That’s not to say we shouldn’t expect HNZ and other social housing providers to be great landlords. However, sadly, the idea of all New Zealanders having access to a warm, safe, healthy home is currently a wildly aspirational goal. While we’re working on that, we need to make sure all New Zealanders at least have access to a home.

A correct application of the “better safe than sorry” principle would be to rank these potential health risks for each home, and deal with the highest risks first. In the last few years though, the principle of “better safe than sorry” has been widely interpreted as requiring clean-up of insignificant methamphetamine concentrations, sometimes at the expense of addressing real risks.

Every discussion on residential lead contamination I’ve been involved in has had more or less the same tone: yes, it’s a problem, but who’ll ever have the will to fix it? No politician wants to tell the people of Remuera and every other heritage suburb in the country their houses need testing. But if there’s one positive lesson from our national meth witch hunt, it’s that people who believe their house might be harming them will usually find the money and the means to solve the problem. Here’s hoping that works for real problems too.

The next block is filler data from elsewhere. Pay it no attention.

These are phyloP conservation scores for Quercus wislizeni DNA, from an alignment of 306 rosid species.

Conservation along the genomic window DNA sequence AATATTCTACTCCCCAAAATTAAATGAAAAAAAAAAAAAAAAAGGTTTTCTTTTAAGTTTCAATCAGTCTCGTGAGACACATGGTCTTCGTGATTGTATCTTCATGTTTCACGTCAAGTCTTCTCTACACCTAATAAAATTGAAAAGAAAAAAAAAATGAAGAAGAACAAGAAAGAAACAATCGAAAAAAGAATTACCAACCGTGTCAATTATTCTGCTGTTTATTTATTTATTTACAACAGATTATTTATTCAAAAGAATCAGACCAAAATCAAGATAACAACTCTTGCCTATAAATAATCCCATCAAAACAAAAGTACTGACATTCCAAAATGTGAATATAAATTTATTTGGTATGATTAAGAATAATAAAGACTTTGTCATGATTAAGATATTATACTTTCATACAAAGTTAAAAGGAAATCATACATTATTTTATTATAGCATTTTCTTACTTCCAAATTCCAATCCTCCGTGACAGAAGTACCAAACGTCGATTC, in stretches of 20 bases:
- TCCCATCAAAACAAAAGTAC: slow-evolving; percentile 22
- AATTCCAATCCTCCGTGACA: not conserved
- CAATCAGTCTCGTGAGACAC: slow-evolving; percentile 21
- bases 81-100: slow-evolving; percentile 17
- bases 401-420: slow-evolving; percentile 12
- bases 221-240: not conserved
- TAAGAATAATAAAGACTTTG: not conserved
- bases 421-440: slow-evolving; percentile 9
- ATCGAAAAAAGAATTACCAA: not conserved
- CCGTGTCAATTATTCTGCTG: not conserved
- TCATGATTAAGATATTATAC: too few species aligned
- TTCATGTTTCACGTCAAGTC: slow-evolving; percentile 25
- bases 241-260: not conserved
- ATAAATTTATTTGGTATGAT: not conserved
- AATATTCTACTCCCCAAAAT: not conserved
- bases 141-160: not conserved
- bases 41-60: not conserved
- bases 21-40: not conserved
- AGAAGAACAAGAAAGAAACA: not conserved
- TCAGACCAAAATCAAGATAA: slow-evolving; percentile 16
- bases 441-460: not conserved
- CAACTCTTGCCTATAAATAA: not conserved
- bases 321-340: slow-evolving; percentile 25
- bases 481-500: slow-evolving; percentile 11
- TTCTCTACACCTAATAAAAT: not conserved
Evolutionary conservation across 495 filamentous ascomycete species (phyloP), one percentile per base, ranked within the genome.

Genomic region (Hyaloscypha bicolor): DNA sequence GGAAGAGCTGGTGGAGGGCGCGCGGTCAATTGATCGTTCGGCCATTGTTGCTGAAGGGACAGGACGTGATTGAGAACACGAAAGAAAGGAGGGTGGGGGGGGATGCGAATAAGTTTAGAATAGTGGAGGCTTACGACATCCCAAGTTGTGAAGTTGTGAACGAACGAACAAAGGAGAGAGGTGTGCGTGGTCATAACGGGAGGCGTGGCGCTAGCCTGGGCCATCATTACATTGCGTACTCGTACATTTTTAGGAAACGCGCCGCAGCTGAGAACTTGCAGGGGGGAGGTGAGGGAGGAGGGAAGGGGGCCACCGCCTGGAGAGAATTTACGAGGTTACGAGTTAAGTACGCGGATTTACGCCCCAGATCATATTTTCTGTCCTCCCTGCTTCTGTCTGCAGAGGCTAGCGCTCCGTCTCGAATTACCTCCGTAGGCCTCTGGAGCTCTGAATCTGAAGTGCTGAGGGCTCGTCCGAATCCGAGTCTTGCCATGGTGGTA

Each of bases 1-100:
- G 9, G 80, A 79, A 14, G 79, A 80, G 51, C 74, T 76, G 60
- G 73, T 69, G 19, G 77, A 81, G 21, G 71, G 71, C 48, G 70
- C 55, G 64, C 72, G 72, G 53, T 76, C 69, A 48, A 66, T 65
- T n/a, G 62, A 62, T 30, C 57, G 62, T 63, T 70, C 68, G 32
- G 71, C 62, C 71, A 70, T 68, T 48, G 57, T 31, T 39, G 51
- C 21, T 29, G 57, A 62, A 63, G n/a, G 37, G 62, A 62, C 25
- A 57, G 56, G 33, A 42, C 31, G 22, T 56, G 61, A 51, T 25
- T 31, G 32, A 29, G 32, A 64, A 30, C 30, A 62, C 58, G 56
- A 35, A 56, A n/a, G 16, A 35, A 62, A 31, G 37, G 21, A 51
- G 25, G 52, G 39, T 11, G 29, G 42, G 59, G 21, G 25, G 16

* Just so I don’t get kicked out of science: these calculations are a simplification of a complex, conservative and nuanced set of standards. Those standards are intended as a trigger for further assessment, not panic and automatic remediation. That aside, I think it’s a helpful illustration. For the trainspotters, I assumed the paint is 50% lead by weight, and applied the standards for lead in typical residential conditions: 210 mg/kg for soil or 430 µg/m2 of floor area for indoor dust.

** If you’re concerned about lead at your place, the Ministry of Health and Worksafe guides are good places to start.

Tim Muller is an environmental scientist for Landpro. His specialist areas include environmental chemistry and contaminated land. Thanks to Dr David Bull and Martin Moore for their input, but all opinions expressed and any errors are the author’s.

The Spinoff’s science content is made possible thanks to the support of The MacDiarmid Institute for Advanced Materials and Nanotechnology, a national institute devoted to scientific research.